nbc's erin mclaughlin is in los angeles sweating it out as she awaits us to come to her. erin, good to see you. it looks really hot there. but i want to kind of talk about the worries first before we really get into the weather, which is climate scientists and kind of the, you know, roller coaster ride this whole country has been taking with these heat waves for the last couple of weeks, how worried are they? could we see more? >> reporter: yeah, well, scientists and officials, yasmin, say this is extremely concerning. it is a stunning situation. keep in mind, this is the third major heat wave to strike the western portion of the united states this year alone, and we're not even halfway through summer yet. we are seeing triple digit temperatures across ten different states. here in california, they've declared a grade two power emergency, asking people to
conserve energy. >> wow. >> that being provoked by wildfires that we're seeing up in oregon, which are threatening power lines, threatening the state of california's ability to import power, compounding this whole situation, a major drought. different reservoirs across the west at the lowest levels we have seen in years, and in all eyes on death valley this weekend. already hit 130 degrees farenheit. that is just four degrees short of the all-time record for the hottest temperature ever hit or recorded on earth. what we're hearing from government officials, what we're hearing from scientists -- >> wow. >> -- is that this is climate change. take a listen to what the governor of california had to say earlier this week. >> it is jaw dropping what is happening in the west coast of the united states, the heat dome in the pacific northwest, happened up in canada. 119-degree temperatures up in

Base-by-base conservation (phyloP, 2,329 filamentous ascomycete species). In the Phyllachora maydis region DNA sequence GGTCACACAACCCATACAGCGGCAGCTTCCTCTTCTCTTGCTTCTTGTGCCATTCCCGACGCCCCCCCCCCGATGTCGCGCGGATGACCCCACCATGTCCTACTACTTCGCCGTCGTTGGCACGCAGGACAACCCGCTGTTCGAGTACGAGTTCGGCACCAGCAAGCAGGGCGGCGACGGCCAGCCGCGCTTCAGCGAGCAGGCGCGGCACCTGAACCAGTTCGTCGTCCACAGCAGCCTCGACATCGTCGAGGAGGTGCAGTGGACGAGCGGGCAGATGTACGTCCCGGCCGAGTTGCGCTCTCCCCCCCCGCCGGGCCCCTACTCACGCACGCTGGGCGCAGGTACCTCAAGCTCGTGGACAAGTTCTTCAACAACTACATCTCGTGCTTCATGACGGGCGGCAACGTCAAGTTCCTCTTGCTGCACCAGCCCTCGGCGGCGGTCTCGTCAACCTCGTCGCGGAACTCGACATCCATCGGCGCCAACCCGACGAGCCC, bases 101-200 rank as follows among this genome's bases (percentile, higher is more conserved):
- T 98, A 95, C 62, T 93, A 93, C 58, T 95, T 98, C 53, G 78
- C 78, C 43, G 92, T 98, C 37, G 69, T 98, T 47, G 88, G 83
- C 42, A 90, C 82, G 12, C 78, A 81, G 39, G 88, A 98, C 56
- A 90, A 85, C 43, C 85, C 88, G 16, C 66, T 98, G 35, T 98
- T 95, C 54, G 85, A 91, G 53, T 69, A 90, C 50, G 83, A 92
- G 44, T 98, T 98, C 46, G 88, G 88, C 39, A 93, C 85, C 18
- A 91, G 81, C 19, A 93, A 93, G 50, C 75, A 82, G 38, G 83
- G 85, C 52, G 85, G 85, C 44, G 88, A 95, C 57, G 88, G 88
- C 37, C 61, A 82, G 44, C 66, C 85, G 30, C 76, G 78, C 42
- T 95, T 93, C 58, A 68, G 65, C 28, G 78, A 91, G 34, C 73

oregon, washington. record-breaking -- world record-breaking temperature here in the state of california, 130 degrees in death valley last august, projecting 128 this weekend. those are the effects of climate change. it is here. it is real. it is human induced and it is happening. the impacts, the acute impacts are happening decades before even the scientists had predicted. >> reporter: and it will be sometime before we know the impact of the current heat wave we're now expecting here out west. just to put in perspective, the heat wave that was experienced last june, some 200 people died, but also the impact on the environment, hundreds of millions of mussels literally cooked alive. they say it will be years before we understand the ecological impact of that heat wave alone. yasmin. >> loss of life, the environment, the food cycle. so much could be affected by this. erin mclaughlin for us. those are some crazy temperatures. stay safe, my friend. thank you.